President Barack Obama unveiled his jobs package last week. Obama hopes that a stimulus do-over will accelerate job creation and reduce unemployment.
Obama's jobs proposal includes more of the same: more money to the states for fiscal stabilization, more weatherization initiatives, more infrastructure spending. But simply sending more money to the states and hoping for a better ROI than the stimulus package would be insane. States and localities will use federal dollars to plug budget holes and save the jobs of public employees.
There are growing doubts about the number of jobs "created or saved" by stimulus spending, but there is no doubt that people of color are disproportionately unemployed. A jobs proposal that does not target those hardest hit by the recession will leave African Americans standing in the unemployment line.
To reach those most in need, Obama will have to do more than spend an additional $50 billion on transportation projects. As Mortimer Zuckerman, publisher of the New York Daily News, observed during the infrastructure breakout session at the White House jobs forum, infrastructure spending is fraught with "politics, patronage and private deals":
You have to take it out of the political system and put it in some kind of professionally-managed decision-making process where decisions are made much more in the national interest and economic values of the country than the system we have now.
Transportation Secretary Ray LaHood's letter to the nation's governors urging them to "provide small disadvantaged businesses and female and minority workers a fair chance to participate in transportation projects" is a tacit admission that African American workers and minority entrepreneurs have been told to "get back, get back, get back."
I urge you to take advantage of existing equal opportunity programs and resources and to create innovative strategies to provide opportunities for the underrepresented.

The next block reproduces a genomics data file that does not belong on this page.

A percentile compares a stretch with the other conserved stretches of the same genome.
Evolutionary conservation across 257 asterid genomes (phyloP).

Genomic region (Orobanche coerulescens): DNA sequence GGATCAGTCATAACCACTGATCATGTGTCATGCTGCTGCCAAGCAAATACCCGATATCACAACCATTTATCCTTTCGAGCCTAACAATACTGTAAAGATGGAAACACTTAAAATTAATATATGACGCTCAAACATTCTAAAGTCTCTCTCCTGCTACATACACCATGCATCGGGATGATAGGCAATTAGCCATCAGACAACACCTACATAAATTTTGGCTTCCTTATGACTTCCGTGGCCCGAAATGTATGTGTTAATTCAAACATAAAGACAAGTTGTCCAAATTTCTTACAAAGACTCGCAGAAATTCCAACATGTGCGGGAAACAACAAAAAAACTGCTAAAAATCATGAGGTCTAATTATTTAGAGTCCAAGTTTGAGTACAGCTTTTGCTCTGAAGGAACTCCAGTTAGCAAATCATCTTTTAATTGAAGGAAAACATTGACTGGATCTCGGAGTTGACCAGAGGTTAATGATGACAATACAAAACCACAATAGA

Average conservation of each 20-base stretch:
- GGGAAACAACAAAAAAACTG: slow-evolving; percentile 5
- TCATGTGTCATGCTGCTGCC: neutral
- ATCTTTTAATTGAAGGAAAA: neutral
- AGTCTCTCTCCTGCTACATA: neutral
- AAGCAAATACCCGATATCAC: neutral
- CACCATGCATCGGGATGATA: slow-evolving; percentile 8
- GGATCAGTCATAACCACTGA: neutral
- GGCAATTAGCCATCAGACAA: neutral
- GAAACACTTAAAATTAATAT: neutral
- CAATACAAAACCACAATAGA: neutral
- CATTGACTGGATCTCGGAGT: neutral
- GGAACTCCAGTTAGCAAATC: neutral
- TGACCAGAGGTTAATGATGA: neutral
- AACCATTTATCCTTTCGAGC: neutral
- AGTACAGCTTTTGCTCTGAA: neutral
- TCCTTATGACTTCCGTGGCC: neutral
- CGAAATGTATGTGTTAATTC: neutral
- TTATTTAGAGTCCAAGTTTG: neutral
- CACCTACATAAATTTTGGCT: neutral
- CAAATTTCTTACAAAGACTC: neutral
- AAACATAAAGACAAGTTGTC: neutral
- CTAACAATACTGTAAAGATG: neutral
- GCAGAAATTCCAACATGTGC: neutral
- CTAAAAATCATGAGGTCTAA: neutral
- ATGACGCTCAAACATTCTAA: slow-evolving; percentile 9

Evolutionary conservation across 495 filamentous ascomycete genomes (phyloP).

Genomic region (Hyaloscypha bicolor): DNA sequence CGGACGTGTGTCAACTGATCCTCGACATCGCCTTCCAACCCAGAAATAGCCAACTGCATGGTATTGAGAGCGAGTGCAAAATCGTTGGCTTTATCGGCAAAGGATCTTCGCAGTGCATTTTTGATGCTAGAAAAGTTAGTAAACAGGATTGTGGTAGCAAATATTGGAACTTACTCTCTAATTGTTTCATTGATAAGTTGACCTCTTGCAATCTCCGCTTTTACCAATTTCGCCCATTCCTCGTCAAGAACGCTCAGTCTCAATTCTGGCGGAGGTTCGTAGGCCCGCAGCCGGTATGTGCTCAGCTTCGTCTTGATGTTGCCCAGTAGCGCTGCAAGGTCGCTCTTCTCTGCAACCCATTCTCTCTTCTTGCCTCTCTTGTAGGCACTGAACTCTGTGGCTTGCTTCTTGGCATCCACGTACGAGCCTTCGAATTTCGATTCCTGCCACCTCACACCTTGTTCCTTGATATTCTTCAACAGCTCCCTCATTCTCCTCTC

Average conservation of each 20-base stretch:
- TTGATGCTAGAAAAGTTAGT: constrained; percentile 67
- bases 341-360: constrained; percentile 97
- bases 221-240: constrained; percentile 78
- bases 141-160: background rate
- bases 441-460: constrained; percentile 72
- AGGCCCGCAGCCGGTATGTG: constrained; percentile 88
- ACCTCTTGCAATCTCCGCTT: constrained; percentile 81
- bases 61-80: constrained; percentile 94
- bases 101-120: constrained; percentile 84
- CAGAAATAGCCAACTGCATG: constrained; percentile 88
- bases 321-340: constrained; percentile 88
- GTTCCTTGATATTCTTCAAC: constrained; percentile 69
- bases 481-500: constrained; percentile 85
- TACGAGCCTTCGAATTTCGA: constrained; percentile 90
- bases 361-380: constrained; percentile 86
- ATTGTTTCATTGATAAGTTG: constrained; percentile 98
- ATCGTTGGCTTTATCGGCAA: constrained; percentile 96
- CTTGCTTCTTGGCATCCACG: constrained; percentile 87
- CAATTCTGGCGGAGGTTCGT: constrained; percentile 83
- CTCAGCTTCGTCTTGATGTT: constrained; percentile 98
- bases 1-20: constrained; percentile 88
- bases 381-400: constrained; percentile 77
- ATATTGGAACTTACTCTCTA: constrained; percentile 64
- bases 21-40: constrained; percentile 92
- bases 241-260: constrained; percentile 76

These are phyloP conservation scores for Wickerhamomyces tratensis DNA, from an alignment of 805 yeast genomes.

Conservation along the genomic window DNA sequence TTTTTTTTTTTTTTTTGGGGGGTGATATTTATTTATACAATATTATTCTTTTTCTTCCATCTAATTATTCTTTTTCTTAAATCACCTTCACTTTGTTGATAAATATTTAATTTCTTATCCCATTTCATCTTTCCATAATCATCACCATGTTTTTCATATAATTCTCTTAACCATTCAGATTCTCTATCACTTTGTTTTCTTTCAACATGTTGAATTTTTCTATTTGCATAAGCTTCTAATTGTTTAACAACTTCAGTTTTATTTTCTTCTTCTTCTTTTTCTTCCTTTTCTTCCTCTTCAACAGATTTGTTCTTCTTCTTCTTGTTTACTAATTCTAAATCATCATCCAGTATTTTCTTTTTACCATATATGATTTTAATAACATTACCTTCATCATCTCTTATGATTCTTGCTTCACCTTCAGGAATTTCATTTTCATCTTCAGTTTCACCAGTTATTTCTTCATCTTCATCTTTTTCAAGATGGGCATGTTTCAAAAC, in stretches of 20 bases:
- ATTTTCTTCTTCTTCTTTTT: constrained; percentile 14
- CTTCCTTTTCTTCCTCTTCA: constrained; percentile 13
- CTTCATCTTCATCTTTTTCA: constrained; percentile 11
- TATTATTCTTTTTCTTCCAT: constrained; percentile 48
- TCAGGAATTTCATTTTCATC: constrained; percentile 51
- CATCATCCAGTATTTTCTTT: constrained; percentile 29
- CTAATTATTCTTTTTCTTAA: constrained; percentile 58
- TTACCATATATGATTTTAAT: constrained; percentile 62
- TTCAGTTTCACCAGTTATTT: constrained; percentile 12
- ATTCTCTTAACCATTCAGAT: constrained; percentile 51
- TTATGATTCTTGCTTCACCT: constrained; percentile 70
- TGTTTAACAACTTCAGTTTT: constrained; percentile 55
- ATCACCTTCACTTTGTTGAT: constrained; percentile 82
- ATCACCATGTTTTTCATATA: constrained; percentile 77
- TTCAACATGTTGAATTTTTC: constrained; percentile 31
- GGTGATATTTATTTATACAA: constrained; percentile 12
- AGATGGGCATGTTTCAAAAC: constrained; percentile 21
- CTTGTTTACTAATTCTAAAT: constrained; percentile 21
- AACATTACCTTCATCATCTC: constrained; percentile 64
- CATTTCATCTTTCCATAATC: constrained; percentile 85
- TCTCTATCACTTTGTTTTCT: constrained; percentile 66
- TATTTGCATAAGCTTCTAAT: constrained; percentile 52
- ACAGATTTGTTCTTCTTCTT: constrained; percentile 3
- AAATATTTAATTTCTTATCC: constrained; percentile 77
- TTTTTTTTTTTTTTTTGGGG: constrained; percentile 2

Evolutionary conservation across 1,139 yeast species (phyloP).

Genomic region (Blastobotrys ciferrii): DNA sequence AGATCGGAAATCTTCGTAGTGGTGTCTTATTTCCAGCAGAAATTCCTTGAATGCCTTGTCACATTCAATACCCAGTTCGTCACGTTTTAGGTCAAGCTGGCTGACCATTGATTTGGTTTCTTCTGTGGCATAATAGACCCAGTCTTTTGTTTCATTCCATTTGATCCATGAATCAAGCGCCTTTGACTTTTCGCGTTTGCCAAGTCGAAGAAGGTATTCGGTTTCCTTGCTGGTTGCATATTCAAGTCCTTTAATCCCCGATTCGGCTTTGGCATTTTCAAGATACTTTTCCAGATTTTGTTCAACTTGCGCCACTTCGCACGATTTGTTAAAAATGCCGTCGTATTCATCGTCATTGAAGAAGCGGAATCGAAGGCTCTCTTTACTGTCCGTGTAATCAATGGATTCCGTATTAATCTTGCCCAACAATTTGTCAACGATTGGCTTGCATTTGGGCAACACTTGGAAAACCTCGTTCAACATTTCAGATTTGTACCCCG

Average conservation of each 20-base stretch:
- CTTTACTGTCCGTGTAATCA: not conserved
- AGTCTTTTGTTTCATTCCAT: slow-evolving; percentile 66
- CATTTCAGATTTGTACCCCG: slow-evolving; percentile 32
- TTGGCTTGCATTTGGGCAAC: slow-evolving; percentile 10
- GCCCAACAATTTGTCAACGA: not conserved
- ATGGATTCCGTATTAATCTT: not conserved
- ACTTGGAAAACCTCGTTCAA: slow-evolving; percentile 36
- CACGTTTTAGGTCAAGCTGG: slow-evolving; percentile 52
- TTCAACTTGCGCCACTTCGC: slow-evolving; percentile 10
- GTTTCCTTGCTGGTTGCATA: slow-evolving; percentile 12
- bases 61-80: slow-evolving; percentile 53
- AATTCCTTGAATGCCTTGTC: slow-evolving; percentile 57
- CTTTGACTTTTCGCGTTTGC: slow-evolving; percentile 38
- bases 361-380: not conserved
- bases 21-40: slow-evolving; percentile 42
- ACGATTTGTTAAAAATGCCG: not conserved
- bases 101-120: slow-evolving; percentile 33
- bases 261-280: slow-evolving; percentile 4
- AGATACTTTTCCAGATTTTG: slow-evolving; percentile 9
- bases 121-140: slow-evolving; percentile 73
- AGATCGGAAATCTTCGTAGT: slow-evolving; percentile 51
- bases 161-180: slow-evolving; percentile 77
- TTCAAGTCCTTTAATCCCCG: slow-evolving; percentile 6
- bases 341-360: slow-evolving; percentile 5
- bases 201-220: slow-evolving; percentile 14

In a letter to the President, the Congressional Black Caucus recommended some prescriptive measures (read: innovative strategies) to address systemic inequities. They include local hiring requirements, job and entrepreneurial training, and increased funding for infrastructure projects in economically distressed areas.
As currently proposed, Obama's jobs package would widen racial disparities in labor market participation and wealth creation. The "cash for caulkers" program will not help homeowners who are underwater or facing foreclosure. Instead, homeowners who can afford to weatherize their homes will increase their property value with the help of a $12,000 taxpayer-funded rebate.
Clearly, this is not the change that motivated black voters to turn out in record numbers and make history in 2008. While black folks remain reluctant to criticize Obama, the whispers are getting louder.
Faye M. Anderson, a public policy and social media consultant, focuses on the intersection of technology, public policy and civic engagement. Faye is the founder of Tracking Change Wiki, an online platform to promote accountability and engagement in the policymaking process. As a citizen journalist, Faye provides fact-based commentary and curates links to news and information that resonate with African American readers, political influentials, thought leaders and activists. Faye's writing has appeared in the New York Times, the Washington Post, the Wall Street Journal, USA Today, and Stanford magazine, among other publications. She has a JD from Stanford Law School, a BA from the City College of New York, and a Certificate in French Proficiency from the Universite Cheikh Anta Diop de Dakar, Senegal.
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